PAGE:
1. If you would like to review your previous award(s) information, please send an email to  Be sure to include your CWID.
  2. This request is for a copy of your completed application(s) and the tally sheet(s) used by the PGA committee. No back up material will be provided.  This should help you determine how many hours you have under section one, whether they were used for a award or carried forward, to estimate how many of your completed PGA’s are eligible as pensionable income per CalPERS. 200 hours of credit equals one award. For example, if you’ve completed eight awards but only have 1,000 hours in section one, CalPERS will credit five awards as pensionable (5 x 200 = 1,000 hours).
  3. Turn around time to receive the request for information is approximately two weeks.  To not overburden an already short-staffed human resources department.  Your patience is appreciated.

If you would like all of your PGA’s to qualify as special compensation under CalPERS’ rules, we have already negotiated additional funding ($20,000 per year for two years) for affected employees to take courses at no cost to replace hours on already earned PGAs which are not pensionable.  In addition, we are still working with the District on an MOU to hopefully include courses which were taken but not included on an application, waiving the requirement for a 100 new hours per award, and/or allowing courses taken on Staff Development Leave (SDL) which were paid with educational assistance.  ACE and the District are committed to helping staff have as many previously earned PGAs count towards pensionable income as possible.

As a reminder, awards are still worth $90 each.  It is only the activities under CalPERS rules for educational incentive special compensation which has changed.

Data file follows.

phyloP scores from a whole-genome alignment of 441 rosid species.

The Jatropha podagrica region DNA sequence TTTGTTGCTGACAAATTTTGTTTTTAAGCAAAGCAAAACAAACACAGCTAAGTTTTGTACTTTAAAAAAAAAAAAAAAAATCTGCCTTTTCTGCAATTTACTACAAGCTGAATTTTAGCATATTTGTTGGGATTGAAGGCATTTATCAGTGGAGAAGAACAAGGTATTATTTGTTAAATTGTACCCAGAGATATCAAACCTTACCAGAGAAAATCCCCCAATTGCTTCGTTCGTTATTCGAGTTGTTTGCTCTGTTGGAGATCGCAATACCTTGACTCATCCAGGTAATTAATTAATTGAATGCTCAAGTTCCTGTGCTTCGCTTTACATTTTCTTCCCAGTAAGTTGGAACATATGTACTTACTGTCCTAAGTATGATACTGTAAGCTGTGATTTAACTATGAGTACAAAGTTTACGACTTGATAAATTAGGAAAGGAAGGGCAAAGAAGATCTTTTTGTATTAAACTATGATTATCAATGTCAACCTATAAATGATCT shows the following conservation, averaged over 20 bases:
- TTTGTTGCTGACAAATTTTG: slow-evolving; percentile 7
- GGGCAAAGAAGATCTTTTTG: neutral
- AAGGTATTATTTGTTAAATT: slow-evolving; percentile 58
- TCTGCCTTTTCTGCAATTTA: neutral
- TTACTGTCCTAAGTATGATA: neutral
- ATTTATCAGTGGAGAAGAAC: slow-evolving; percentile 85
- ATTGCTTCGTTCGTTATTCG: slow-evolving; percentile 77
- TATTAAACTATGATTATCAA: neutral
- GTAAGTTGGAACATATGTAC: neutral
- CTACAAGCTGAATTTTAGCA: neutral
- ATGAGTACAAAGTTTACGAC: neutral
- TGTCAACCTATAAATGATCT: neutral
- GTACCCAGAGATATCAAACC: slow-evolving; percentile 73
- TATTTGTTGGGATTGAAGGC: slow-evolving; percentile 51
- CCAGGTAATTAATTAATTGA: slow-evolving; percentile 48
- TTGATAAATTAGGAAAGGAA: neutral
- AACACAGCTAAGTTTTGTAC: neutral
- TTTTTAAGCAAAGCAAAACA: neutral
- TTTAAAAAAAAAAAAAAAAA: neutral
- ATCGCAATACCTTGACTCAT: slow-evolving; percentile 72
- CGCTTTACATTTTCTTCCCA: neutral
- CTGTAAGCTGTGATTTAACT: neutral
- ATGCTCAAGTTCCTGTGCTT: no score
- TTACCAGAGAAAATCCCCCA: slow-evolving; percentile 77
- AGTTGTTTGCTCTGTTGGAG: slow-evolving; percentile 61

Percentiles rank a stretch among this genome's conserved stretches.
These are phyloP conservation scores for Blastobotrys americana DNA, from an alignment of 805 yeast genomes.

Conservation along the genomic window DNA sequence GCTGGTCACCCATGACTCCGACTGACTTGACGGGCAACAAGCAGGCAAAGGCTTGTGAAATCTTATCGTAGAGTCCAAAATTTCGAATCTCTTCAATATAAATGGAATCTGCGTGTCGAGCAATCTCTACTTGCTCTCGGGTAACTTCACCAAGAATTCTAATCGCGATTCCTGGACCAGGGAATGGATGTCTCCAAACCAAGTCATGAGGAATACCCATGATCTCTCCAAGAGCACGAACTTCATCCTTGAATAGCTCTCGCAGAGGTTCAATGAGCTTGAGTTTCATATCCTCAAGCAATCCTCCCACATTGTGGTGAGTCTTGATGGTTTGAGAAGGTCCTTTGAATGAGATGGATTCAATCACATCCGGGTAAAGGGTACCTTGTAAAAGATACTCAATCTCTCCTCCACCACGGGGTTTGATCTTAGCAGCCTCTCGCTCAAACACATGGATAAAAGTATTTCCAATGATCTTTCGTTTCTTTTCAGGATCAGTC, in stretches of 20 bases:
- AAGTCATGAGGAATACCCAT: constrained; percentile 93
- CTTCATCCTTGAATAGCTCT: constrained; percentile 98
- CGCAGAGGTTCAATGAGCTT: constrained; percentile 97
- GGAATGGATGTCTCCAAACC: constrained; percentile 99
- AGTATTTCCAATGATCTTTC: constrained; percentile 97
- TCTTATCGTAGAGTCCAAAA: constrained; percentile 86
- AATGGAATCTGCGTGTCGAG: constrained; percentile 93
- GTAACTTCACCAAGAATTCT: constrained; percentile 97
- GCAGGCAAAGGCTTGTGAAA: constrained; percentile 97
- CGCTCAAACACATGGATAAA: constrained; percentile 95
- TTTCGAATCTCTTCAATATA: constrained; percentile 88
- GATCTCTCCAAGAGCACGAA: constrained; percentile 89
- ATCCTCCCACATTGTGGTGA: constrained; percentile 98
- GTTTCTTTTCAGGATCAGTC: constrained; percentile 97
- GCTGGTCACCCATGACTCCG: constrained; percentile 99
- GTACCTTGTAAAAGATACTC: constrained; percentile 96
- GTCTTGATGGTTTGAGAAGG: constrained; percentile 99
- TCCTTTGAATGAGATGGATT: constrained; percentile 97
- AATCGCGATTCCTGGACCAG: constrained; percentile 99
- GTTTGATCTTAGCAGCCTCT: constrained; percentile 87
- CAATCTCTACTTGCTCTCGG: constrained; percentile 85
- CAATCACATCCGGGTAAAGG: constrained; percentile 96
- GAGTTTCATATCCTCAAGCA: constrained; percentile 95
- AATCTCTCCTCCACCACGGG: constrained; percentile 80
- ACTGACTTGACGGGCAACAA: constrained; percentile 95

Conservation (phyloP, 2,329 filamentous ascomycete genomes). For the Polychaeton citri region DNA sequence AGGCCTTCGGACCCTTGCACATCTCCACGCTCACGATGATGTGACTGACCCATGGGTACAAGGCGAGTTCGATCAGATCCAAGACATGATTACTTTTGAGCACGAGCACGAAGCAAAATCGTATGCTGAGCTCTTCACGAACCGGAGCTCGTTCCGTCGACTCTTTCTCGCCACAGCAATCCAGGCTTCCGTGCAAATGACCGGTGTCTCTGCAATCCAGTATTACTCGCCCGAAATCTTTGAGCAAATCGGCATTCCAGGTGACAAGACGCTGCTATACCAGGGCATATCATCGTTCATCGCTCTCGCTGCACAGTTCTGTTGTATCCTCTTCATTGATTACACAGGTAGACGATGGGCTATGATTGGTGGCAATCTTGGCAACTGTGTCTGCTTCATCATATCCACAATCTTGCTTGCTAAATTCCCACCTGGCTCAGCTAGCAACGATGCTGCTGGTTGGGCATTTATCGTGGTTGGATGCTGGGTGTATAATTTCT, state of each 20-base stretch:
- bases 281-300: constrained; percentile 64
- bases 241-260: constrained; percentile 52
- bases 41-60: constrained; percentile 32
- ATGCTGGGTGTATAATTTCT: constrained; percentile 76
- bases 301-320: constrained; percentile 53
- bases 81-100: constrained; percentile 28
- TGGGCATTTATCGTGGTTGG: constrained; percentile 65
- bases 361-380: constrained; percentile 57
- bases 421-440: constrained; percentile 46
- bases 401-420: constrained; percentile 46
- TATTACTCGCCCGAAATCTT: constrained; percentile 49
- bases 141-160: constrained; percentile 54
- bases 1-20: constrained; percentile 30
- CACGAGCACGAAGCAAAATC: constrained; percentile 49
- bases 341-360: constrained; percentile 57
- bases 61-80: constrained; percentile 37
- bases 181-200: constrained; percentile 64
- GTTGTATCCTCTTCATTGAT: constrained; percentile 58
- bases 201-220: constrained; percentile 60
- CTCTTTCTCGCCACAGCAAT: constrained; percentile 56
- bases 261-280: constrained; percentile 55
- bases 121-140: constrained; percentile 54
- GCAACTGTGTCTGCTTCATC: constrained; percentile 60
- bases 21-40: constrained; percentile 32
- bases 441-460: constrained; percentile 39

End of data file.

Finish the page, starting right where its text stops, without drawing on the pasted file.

2020-2021 COLA Implementation

The six percent 2020-2021 COLA is still on track to be implemented for your March 2020 paycheck, as we reported back at the end of October.  While the agreement has yet to go to the FHDA Board of Trustees for approval – the District is still working on some programming issues – Vice Chancellor Dorene Novoty has informed ACE that “all the planning, programming and testing is still in progress with expected implementation March payroll. No changes to that”.

Dues Forgiveness March 2020

ACE will forgive dues in your March paycheck (March 31).  For Classified Hourly employees, this will be reflected in your April15 paycheck.

Why does ACE forgive dues? ACE works really hard to be as fiscally prudent with dues collected from members. When we spend less than we’ve budgeted for the year, we forgive dues. This year, because the classification study has taken longer than anticipated and re-classifications are on hold until it is completed, funds budgeted to cover costs associated with classification issues  – ACE pays half the cost for appeals – we’re on track to spend less than budgeted.